KUCHING: The federal government cannot impose price control on all goods because this could create surpluses in the market and affect quality, says Deputy Minister of Domestic Trade and Consumer Affairs Chong Chieng Jen.
He says price control, which is government-mandated legal minimum or maximum price-levelling, is only for essential goods and it is usually implemented as a means of direct economic intervention to manage the affordability of certain goods.
“There are goods that the government regulates the price control (over) and there are goods the government doesn’t.
“As far as our government is concerned, it only regulates price control on essential goods that are subsidised by the government. Because we subsidise the goods, then we can control the prices,” he said at the launch of the Consumer Voice Association’s Sarawak Expo 2020 here yesterday.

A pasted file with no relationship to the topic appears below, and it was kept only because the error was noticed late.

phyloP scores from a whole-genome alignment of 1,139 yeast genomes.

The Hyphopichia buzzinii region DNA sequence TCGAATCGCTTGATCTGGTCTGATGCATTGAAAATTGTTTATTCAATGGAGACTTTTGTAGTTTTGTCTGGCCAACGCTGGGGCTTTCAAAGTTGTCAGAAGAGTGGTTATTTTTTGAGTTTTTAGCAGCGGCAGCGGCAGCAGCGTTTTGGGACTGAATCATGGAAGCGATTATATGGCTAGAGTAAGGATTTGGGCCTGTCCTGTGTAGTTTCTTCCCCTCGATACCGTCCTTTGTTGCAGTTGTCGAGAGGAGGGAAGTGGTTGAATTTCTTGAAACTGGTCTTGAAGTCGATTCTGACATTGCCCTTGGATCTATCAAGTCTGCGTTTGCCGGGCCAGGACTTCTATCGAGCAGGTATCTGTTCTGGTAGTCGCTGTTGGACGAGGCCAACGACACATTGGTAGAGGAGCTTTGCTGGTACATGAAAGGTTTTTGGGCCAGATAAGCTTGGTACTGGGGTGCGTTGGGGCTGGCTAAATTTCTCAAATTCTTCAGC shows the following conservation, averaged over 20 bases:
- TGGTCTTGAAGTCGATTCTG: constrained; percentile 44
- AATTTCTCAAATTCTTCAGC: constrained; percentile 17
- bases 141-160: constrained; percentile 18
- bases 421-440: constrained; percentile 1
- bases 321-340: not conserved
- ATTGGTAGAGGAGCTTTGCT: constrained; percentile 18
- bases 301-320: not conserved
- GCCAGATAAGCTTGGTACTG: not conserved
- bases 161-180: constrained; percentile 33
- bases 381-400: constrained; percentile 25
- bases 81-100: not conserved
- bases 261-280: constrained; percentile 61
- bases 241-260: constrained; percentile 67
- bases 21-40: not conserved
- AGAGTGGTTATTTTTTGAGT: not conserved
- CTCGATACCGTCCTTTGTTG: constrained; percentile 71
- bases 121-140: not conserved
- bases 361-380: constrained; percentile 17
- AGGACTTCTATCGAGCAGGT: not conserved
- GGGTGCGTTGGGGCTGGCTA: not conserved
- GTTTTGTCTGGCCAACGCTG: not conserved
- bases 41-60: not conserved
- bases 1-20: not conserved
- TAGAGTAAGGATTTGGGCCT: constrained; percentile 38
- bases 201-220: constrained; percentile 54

Chong said the federal government subsidised and controlled prices of many essential items to keep the prices low including cooking oil, liquefied petroleum gas (LPG) for cooking, petrol, flour, bread, rice, and sugar.
According to him, there are many other items that the government does not regulate the prices of, especially beverages, because should their prices be set, the quality would be compromised.
On the expo, Chong believed that it would expose consumers to the actual functions of various government departments.
“As consumers, they should know how to utilise it when encountering certain needs.
“For example, if the public face confusion on why some goods go up in price and some are not, just visit KPDNHEP (Ministryof Domestic Trade andConsumer Affairs) or the Customs Department for the clarification – instead of pointing fingers at the government,” he added.